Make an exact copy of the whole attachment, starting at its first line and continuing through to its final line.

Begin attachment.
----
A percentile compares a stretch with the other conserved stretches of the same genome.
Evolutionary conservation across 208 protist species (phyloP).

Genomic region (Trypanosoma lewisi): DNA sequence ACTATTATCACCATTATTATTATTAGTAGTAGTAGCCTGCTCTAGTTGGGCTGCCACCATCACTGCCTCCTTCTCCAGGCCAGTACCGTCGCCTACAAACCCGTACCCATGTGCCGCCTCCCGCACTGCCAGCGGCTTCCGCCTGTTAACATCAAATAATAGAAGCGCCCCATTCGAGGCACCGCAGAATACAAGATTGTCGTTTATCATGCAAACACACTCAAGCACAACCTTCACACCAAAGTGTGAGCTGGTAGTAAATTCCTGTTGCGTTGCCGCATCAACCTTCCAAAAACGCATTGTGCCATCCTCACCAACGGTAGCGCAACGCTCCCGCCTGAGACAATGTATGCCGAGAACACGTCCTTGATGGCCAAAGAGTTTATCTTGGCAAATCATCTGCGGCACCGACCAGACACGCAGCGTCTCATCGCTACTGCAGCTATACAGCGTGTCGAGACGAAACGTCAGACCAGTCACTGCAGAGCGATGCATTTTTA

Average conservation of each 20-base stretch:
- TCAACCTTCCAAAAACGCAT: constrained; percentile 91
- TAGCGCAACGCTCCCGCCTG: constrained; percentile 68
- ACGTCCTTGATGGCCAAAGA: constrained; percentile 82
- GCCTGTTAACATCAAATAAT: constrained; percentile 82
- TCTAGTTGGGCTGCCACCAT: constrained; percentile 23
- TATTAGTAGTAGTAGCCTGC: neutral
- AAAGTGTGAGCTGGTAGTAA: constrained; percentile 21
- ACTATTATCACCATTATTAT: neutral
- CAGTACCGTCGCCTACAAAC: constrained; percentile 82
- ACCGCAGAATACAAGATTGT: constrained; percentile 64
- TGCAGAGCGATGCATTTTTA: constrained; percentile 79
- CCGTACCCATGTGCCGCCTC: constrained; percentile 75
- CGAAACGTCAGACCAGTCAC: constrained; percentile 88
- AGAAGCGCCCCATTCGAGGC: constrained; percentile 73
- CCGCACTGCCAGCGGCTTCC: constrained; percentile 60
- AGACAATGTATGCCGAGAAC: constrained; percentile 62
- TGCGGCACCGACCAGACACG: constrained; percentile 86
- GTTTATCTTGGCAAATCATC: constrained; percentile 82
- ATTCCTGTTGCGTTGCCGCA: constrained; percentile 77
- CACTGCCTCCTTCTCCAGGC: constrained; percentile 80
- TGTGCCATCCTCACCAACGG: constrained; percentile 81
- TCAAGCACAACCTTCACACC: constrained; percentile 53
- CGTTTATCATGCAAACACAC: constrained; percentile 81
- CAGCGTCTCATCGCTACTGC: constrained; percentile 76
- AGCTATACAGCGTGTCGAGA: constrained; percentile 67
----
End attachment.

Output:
A percentile compares a stretch with the other conserved stretches of the same genome.
Evolutionary conservation across 208 protist species (phyloP).

Genomic region (Trypanosoma lewisi): DNA sequence ACTATTATCACCATTATTATTATTAGTAGTAGTAGCCTGCTCTAGTTGGGCTGCCACCATCACTGCCTCCTTCTCCAGGCCAGTACCGTCGCCTACAAACCCGTACCCATGTGCCGCCTCCCGCACTGCCAGCGGCTTCCGCCTGTTAACATCAAATAATAGAAGCGCCCCATTCGAGGCACCGCAGAATACAAGATTGTCGTTTATCATGCAAACACACTCAAGCACAACCTTCACACCAAAGTGTGAGCTGGTAGTAAATTCCTGTTGCGTTGCCGCATCAACCTTCCAAAAACGCATTGTGCCATCCTCACCAACGGTAGCGCAACGCTCCCGCCTGAGACAATGTATGCCGAGAACACGTCCTTGATGGCCAAAGAGTTTATCTTGGCAAATCATCTGCGGCACCGACCAGACACGCAGCGTCTCATCGCTACTGCAGCTATACAGCGTGTCGAGACGAAACGTCAGACCAGTCACTGCAGAGCGATGCATTTTTA

Average conservation of each 20-base stretch:
- TCAACCTTCCAAAAACGCAT: constrained; percentile 91
- TAGCGCAACGCTCCCGCCTG: constrained; percentile 68
- ACGTCCTTGATGGCCAAAGA: constrained; percentile 82
- GCCTGTTAACATCAAATAAT: constrained; percentile 82
- TCTAGTTGGGCTGCCACCAT: constrained; percentile 23
- TATTAGTAGTAGTAGCCTGC: neutral
- AAAGTGTGAGCTGGTAGTAA: constrained; percentile 21
- ACTATTATCACCATTATTAT: neutral
- CAGTACCGTCGCCTACAAAC: constrained; percentile 82
- ACCGCAGAATACAAGATTGT: constrained; percentile 64
- TGCAGAGCGATGCATTTTTA: constrained; percentile 79
- CCGTACCCATGTGCCGCCTC: constrained; percentile 75
- CGAAACGTCAGACCAGTCAC: constrained; percentile 88
- AGAAGCGCCCCATTCGAGGC: constrained; percentile 73
- CCGCACTGCCAGCGGCTTCC: constrained; percentile 60
- AGACAATGTATGCCGAGAAC: constrained; percentile 62
- TGCGGCACCGACCAGACACG: constrained; percentile 86
- GTTTATCTTGGCAAATCATC: constrained; percentile 82
- ATTCCTGTTGCGTTGCCGCA: constrained; percentile 77
- CACTGCCTCCTTCTCCAGGC: constrained; percentile 80
- TGTGCCATCCTCACCAACGG: constrained; percentile 81
- TCAAGCACAACCTTCACACC: constrained; percentile 53
- CGTTTATCATGCAAACACAC: constrained; percentile 81
- CAGCGTCTCATCGCTACTGC: constrained; percentile 76
- AGCTATACAGCGTGTCGAGA: constrained; percentile 67